- Cum-ex one of Germany’s biggest tax scams
- Tax lawyer Berger most high-profile cum-ex figure
- Ordered to repay more than 13 mln euros
- Berger was cum-ex inventor 2.0, judge says
- Faces second criminal verdict in Wiesbaden next year
BONN, Germany, Dec 13 (Reuters) – A tax lawyer, alleged to have masterminded one of Germany’s biggest post-war frauds, was sentenced to eight years in jail on Tuesday after a landmark trial that has gripped the country.
Hanno Berger, a 72-year-old former tax inspector turned legal tax expert, is the most high profile professional to be convicted after sprawling investigations into the cum-ex dividend stripping scheme, which some experts estimate has cost German taxpayers around 10 billion euros ($10.5 billion).
Berger, who fled to Switzerland in 2012 before being extradited to Germany in February, was also ordered to repay more than 13 million euros as he became the 11th man convicted in Germany over the scandal after an eight-month trial.
Germany and Denmark are leading cross-border investigations into the trading scheme, which involved banks and investors claiming multiple bogus tax rebates on dividends, aided by now-closed loopholes in their tax systems and the failure of authorities to spot and halt the practice.
Berger’s sentence is the longest to date after around eight years of investigations that government officials say span around 1,500 suspects and 100 banks on four continents.
In closing arguments at the Bonn court last week, prosecutors accused Berger of orchestrating tax scams that siphoned 278 million euros from German taxpayers.
Berger rejected accusations of tax fraud, although he conceded he should have paid better heed to a 2009 finance ministry letter that expressed concerns about the “tax optimisation scheme”. He also insisted some transactions were legal at the time.
Judge Roland Zickler said the case turned on a particularly serious form of white-collar crime, labelling Berger “the inventor of cum-ex 2.0” because his schemes were so prolific.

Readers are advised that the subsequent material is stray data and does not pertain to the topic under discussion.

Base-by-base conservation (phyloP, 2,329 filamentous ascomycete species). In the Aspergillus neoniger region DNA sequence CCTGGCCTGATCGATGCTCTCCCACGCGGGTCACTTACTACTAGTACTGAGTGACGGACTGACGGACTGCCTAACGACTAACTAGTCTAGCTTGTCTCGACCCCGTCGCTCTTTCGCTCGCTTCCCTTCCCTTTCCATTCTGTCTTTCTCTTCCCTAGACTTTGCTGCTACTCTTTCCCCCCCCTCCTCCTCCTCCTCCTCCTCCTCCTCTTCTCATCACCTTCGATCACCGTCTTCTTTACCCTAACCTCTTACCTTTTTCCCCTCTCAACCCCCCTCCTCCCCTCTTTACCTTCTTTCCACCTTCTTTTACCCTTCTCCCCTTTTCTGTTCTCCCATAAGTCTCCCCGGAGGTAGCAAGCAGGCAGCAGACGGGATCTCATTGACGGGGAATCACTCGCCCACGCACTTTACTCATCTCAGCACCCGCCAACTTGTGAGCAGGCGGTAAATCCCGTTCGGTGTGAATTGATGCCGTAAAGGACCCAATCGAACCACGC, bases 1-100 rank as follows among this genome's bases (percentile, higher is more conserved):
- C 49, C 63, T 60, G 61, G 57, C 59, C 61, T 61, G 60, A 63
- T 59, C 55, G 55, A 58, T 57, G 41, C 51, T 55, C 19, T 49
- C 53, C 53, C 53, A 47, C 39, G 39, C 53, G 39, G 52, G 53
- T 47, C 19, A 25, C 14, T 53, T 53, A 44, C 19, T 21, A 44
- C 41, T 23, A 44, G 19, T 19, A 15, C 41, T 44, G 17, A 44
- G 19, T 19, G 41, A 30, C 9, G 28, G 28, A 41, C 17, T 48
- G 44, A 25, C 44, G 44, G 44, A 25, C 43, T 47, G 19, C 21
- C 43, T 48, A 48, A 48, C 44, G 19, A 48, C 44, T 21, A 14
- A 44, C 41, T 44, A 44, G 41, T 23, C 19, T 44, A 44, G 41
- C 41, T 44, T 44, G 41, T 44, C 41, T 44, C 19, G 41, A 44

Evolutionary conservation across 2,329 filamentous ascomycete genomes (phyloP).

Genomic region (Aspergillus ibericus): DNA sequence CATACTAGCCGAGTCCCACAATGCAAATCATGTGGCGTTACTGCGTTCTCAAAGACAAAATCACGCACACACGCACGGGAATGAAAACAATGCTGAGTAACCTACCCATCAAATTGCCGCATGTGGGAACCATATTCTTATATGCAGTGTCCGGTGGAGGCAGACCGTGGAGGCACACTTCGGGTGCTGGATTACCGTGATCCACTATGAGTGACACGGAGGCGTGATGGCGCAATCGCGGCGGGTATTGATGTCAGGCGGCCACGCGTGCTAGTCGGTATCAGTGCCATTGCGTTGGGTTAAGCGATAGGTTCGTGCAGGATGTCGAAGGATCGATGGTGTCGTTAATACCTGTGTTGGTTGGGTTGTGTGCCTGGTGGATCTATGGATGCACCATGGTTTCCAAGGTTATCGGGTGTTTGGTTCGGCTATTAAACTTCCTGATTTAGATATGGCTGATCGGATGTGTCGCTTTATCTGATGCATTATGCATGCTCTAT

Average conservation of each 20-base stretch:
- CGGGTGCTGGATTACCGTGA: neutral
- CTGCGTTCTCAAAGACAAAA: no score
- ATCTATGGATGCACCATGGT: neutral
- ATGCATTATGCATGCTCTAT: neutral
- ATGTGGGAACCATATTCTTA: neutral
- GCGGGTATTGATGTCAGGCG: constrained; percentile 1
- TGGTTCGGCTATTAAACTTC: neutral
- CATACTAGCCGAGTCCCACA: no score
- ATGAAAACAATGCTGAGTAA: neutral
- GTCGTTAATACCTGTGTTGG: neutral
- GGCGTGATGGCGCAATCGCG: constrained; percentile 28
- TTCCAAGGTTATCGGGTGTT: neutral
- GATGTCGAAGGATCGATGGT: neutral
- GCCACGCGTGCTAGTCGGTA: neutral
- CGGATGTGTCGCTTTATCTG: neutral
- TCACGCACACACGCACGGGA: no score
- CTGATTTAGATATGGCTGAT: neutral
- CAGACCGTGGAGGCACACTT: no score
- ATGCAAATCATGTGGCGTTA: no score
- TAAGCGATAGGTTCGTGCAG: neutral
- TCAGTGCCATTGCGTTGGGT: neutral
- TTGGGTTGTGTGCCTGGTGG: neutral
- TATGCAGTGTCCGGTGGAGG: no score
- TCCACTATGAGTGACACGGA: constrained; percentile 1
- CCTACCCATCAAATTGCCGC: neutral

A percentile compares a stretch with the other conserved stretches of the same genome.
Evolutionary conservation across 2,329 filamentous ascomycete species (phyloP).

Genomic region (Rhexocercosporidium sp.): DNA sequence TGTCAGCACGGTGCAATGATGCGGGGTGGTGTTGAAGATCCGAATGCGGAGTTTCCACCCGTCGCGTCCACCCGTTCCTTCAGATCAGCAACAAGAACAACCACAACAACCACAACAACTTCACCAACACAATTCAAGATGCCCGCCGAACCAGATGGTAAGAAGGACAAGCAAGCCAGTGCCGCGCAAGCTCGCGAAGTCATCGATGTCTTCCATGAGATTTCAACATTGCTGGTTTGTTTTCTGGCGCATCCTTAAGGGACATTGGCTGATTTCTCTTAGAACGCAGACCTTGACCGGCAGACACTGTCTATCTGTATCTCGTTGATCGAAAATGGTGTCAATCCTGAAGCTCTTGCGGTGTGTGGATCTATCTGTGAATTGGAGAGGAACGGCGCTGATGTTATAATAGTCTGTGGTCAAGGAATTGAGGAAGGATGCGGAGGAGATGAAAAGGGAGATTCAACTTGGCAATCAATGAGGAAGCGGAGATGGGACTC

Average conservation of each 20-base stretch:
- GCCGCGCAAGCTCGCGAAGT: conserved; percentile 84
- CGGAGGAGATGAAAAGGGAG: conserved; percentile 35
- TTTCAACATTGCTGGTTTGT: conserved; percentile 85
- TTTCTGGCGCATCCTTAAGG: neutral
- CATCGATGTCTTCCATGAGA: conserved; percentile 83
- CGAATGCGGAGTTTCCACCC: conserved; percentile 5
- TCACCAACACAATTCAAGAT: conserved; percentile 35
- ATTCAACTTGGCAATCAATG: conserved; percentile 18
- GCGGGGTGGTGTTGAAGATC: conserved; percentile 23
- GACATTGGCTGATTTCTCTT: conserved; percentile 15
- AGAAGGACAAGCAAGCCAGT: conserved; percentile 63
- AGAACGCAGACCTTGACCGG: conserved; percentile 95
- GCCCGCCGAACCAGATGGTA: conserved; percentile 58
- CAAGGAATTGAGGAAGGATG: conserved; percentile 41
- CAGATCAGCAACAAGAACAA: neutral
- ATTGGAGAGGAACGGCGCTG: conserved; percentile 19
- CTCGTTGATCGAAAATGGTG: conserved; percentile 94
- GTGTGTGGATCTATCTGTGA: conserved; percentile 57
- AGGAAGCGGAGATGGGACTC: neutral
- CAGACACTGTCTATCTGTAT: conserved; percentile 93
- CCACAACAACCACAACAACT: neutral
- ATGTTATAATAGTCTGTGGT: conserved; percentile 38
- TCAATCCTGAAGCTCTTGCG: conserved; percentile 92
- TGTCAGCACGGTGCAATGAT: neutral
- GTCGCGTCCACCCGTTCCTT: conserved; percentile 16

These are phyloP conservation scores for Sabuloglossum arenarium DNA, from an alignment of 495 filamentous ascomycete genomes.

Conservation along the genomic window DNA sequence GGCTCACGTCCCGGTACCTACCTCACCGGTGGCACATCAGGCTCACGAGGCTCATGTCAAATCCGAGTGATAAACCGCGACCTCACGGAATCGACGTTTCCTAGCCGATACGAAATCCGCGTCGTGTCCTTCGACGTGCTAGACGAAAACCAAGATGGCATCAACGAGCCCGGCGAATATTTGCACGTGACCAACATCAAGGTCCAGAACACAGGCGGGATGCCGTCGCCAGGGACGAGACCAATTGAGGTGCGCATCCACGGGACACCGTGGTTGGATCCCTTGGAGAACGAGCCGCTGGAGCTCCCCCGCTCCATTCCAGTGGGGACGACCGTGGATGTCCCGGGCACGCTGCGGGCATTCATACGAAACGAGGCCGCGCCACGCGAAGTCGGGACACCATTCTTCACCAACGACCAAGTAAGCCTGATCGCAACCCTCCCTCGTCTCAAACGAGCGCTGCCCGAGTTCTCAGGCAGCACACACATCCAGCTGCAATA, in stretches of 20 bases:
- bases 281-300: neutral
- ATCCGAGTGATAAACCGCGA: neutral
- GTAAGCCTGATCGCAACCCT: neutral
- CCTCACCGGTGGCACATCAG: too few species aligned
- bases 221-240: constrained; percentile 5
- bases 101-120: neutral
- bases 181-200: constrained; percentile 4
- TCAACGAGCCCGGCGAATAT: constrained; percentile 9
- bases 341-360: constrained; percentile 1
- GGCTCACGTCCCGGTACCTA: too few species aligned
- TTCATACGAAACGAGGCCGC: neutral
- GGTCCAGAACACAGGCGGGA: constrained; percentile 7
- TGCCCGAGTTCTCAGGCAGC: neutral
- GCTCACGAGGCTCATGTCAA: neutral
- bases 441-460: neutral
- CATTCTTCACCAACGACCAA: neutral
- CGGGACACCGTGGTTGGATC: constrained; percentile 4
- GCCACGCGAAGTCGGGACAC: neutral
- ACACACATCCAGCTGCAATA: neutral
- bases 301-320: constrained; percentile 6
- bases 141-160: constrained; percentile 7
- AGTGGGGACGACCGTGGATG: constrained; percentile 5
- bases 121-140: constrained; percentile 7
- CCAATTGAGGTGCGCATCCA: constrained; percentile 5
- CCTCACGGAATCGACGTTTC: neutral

“You were right at the centre,” he told Berger.
Richard Beyer, a lawyer representing Berger, said his client would study the judgment before deciding his next steps.
MILKING THE STATE
Prosecutors said Berger designed and promoted the cum-ex scheme, defrauding the German state and profiting, along with a colleague, of 27.3 million euros between 2007 and 2013.
Berger is on the hook for half. The former colleague, who cannot be named for legal reasons, is due to pay the remainder, although the court heard that his efforts to pay his share have been partly blocked by a bank on compliance grounds.
The scheme, which flourished after the 2008 credit crisis, involved the rapid dealing of company shares around dividend payout days, blurring stock ownership and allowing multiple parties to claim rebates.
The scandal has sparked a public and political outcry as ordinary Germans face a cost-of-living crisis.
Authorities have raided the German branches of companies including Barclays (BARC.L), Bank of America (BAC.N), JP Morgan and Morgan Stanley in their investigations. All four banks have said they are cooperating with inquiries.
In September, Bank of New York Mellon Corp (BK.N), Germany’s Warburg Group and Deutsche Bank (DBKGn.DE) said they would pay a combined 60 million euros to tax authorities over the scandal.
Berger has also been charged by Frankfurt prosecutors over another alleged cum-ex tax fraud, valued at 113 million euros, with a trial in the city of Wiesbaden which is expected to reach a verdict next year.
“Even if there are those who might have wished for a longer sentence, the key takeaway today is that the law is more powerful than criminal money,” said ex-lawmaker Gerhard Schick, who instigated a parliamentary inquiry into the scandal.
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Reporting by Matthias Inverardi and Marta Orosz, writing by Kirstin Ridley, editing by Kirsten Donovan and Alexander Smith
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